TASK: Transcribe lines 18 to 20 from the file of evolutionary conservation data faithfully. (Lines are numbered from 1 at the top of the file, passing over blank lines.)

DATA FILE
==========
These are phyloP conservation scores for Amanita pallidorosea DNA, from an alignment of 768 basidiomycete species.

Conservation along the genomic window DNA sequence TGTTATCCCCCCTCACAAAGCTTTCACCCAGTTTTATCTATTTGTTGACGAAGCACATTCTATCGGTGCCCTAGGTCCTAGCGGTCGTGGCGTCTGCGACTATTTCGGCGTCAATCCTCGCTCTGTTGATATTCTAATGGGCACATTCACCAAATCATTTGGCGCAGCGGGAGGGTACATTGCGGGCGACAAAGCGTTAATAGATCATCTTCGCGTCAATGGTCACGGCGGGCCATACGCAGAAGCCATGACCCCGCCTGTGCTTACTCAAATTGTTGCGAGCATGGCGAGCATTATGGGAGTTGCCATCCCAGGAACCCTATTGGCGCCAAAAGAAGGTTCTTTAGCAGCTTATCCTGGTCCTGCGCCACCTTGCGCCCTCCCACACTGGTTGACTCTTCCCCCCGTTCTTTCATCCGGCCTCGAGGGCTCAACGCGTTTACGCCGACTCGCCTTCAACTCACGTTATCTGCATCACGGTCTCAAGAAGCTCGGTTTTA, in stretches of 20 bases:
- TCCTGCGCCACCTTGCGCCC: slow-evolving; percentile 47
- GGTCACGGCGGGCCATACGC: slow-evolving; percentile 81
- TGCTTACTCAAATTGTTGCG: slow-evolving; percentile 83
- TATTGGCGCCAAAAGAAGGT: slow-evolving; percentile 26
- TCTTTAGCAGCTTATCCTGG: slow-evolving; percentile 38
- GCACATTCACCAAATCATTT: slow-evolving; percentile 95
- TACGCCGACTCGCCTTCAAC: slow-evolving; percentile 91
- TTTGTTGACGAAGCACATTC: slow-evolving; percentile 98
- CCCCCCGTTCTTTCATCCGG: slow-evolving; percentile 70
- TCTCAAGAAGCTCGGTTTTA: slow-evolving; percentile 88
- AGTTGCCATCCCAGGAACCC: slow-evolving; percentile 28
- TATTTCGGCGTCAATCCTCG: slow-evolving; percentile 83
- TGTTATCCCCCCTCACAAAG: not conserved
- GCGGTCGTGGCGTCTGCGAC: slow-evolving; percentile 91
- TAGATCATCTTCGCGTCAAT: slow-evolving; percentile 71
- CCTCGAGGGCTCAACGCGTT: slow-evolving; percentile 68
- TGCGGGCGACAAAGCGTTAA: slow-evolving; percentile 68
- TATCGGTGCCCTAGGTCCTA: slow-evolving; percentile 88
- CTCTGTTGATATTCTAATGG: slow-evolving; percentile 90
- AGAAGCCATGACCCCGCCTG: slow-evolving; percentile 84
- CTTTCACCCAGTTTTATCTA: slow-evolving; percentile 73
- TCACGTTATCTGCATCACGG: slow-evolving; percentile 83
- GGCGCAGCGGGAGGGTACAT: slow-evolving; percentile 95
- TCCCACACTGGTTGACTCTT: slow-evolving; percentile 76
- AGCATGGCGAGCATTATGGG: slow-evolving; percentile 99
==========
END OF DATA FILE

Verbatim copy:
- CCTCGAGGGCTCAACGCGTT: slow-evolving; percentile 68
- TGCGGGCGACAAAGCGTTAA: slow-evolving; percentile 68
- TATCGGTGCCCTAGGTCCTA: slow-evolving; percentile 88